Welcome to the Womanthology / National Women in Engineering Day mashup edition – our second in recent weeks following on from our hugely successful partnership with the dynamic, straight talking, no messing women of Soapbox Science. We had fun combining our contacts and ideas with our lovely friends in both science and engineering, and as with so many of the best things in life, we’re better together: Astaire and Rogers / fish and chips / Ant and Dec / gin and tonic / Posh and Becks. The list goes on…
I first reached out to Dawn Bonfield, now President of the Women’s Engineering Society, way back before I launched Womanthology in March last year. Dawn was one of the women who listened to the crazy woman on the phone with all the ideas about changing the things we give women to read, giving them something positive to make them feel good about themselves for a change and smashing the stereotypes about what ‘having it all’ might look like.
Stuff having it all
I still, to this day, have never met anybody who has it all. Who invented that notion of ‘having it all’ for us all to compare ourselves against and make ourselves feel bad when we don’t measure up to this unachievable ideal? I stay stuff having it all.
Anyway, I digress… Dawn was kind enough to listen to my ramblings and agree to take part in our very first edition. If it hadn’t been for Dawn and the other women who got behind Womanthology in the early days, there would be no magazine.
What I love about Dawn and the Women’s Engineering Society is that they are so collegiate in their approach. There’s no competition, no one upman(orwoman)ship. There’s just collaboration and progress going hand in hand. Last, but not least, even though she has so much to juggle she always comes back when she says she will and she takes on board feedback, accommodating my requirements. The ideal contributor..?!
Returnships: Back to your future
So the theme of National Women in Engineering Day (#NWED if you’re down with the kids on Twitter) is women returning to the workplace after a career break. Given the shortage of women in engineering roles it totally amazes me that so many companies are only just coming round to the idea that talent, in whatever form, is precious and just because a woman may have taken time out for maternity leave (or indeed any other reason) there is absolutely no reason to believe that her faculties or skills have been diminished in any way.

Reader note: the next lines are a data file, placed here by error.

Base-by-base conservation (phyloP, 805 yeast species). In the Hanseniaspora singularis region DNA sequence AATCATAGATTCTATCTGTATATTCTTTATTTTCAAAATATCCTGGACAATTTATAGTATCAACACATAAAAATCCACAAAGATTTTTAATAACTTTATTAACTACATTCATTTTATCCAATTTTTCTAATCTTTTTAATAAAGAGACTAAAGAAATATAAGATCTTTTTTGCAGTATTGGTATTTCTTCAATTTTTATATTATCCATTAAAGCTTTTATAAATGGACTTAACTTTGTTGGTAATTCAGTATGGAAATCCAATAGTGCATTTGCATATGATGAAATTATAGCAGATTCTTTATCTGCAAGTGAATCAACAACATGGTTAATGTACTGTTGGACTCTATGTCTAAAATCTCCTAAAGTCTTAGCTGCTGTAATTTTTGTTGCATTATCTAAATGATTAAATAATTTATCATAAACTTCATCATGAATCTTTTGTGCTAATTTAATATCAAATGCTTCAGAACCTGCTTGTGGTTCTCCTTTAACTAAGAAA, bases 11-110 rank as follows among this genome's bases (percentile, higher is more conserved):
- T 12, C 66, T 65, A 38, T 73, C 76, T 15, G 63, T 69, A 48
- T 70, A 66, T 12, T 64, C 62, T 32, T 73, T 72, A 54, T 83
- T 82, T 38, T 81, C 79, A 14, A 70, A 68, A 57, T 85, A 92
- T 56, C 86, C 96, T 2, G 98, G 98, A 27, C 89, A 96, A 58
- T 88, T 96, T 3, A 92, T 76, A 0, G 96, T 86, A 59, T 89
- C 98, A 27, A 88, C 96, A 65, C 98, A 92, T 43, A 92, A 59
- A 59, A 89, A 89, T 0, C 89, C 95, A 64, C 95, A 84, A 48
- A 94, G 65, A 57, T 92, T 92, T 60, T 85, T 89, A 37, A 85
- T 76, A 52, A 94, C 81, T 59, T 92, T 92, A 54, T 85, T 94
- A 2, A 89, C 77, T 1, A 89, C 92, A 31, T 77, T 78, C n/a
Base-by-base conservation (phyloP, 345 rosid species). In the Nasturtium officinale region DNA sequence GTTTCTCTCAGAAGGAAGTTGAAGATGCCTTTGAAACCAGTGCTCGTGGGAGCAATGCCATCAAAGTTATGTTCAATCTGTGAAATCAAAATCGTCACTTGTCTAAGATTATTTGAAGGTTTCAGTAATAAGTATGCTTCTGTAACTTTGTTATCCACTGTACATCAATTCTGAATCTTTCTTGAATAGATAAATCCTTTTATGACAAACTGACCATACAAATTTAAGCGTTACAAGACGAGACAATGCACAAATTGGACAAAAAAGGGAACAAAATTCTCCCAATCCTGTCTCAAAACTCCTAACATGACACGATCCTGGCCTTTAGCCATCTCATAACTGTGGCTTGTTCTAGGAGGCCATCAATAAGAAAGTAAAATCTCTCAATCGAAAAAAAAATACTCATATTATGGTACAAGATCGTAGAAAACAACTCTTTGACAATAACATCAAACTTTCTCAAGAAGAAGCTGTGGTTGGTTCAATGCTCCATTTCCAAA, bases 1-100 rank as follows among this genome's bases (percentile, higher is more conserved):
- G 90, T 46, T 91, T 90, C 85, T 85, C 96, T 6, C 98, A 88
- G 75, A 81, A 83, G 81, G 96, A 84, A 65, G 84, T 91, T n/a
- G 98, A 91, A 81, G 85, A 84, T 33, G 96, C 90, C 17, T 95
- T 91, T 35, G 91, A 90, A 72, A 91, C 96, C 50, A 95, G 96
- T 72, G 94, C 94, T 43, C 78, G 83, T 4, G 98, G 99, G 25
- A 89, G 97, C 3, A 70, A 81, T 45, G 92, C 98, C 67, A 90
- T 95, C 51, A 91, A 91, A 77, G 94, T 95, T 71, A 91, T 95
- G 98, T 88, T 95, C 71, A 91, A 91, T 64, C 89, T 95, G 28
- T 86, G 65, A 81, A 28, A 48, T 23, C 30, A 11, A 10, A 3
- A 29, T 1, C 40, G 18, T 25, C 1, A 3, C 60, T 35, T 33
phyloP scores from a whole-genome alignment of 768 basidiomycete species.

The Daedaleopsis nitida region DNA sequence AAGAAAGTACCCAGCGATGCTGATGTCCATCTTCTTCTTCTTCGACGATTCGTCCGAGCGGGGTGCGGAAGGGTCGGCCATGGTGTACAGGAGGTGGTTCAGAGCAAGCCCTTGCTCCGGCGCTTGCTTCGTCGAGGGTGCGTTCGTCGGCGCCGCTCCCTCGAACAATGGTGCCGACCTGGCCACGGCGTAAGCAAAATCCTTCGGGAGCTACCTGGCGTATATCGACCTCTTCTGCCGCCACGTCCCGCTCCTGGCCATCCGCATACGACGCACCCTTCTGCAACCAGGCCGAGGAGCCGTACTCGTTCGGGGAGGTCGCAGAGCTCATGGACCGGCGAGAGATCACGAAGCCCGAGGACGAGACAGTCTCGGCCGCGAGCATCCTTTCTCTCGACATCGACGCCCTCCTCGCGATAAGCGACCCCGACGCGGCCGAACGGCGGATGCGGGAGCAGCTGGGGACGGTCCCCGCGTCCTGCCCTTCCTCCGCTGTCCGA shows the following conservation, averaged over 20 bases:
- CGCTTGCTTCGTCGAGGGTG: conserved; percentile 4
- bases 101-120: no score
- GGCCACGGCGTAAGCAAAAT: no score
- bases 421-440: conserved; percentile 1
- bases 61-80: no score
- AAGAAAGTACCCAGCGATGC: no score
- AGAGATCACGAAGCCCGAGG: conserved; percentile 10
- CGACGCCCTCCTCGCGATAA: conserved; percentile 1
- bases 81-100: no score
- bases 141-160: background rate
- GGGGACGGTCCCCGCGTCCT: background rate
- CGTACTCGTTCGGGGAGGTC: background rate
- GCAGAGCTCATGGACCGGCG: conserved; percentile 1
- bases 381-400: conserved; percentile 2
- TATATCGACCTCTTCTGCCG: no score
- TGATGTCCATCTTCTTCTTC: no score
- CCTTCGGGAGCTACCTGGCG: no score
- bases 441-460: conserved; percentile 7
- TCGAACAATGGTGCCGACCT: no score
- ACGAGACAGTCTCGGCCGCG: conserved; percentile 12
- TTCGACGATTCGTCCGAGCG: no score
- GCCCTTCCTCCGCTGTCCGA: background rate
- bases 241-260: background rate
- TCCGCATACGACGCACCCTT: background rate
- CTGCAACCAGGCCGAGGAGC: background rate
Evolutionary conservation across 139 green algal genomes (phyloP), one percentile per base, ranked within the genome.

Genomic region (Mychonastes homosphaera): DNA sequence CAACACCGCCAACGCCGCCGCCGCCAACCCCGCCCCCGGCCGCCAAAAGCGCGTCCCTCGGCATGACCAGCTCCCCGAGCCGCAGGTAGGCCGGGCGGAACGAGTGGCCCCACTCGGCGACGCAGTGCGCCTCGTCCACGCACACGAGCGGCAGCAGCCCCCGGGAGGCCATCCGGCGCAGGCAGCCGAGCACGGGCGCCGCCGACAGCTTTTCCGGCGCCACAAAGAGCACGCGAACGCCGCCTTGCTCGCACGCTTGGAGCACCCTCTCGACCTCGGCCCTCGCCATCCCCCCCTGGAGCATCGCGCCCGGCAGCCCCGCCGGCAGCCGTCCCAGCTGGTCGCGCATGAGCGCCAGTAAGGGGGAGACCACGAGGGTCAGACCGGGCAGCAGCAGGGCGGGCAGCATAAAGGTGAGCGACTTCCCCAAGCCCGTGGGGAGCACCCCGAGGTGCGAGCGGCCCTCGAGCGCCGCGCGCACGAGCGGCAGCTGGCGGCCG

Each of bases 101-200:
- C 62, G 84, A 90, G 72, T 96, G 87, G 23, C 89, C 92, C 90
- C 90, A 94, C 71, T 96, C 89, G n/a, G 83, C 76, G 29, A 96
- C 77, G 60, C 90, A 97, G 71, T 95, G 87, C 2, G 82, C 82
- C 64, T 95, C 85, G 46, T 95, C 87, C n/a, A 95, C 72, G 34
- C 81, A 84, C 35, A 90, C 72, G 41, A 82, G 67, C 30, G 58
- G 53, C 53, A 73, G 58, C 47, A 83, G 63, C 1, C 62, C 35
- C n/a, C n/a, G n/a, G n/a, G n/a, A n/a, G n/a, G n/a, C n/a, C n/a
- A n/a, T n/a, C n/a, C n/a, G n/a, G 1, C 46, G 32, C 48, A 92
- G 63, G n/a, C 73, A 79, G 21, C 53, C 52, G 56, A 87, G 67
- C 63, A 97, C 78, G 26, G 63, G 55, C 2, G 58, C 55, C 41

Show me a mother who comes back to work who hasn’t evolved the ability to juggle five things at once and manage her time precisely in order to fit everything in. If anything she’s developed a whole new, complementary skill set.
Talent stays talented
Who’d have thought it? Watching copious amounts of Peppa Pig, Dora the Explorer (those two unlikely early years feminist idols, adored by millions of tots) does not drain women of their engineering skills and knowledge after all. Glad we’ve cleared that up… Corporates, please take note. Women need to be able to maintain their professional standing at work, even if they want to work flexibly. Talent stays talented, despite changes to life circumstances or priorities.
We’ve got some great examples of companies who are investing in programmes to retain talent or acquire talent in the form of women who were lost by other, less forward-thinking organisations.
The other thing I can’t get enough of at the moment is how STEM (science / technology / engineering / maths) subjects are extending their reach. STEM has become STEMM (with the addition of medicine), and there’s now a move to add arts into the mix, meaning you get STEAM or ultimately, I suppose you will end up with STEAMM.
This thinking seems to have been led in America, but it is slowly spreading over here, with engineers requiring artistic abilities for creative thinking to solve existing problems. I’ve learnt that engineers are also often so far ahead of the game they’re solving problems we didn’t know we had yet!
Perhaps I need to retrain? I am constantly inventing new problems in life – although my recent experiences have forced me to get better at thinking on my feet as life seems to be throwing everything at me at the same time, but it’s actually bringing out the pragmatic problem solver in me.
Bit of the problem solving engineer mind-set in us all
So I hope you enjoy this edition. It was put together to help you realise that there’s a bit of the problem solving engineer mind-set in us all. You can do whatever you set your mind to if you want something enough, you work hard at it and examine all the options (however off the wall or unlikely they may seem at first). Remember, it’s never too late for a comeback.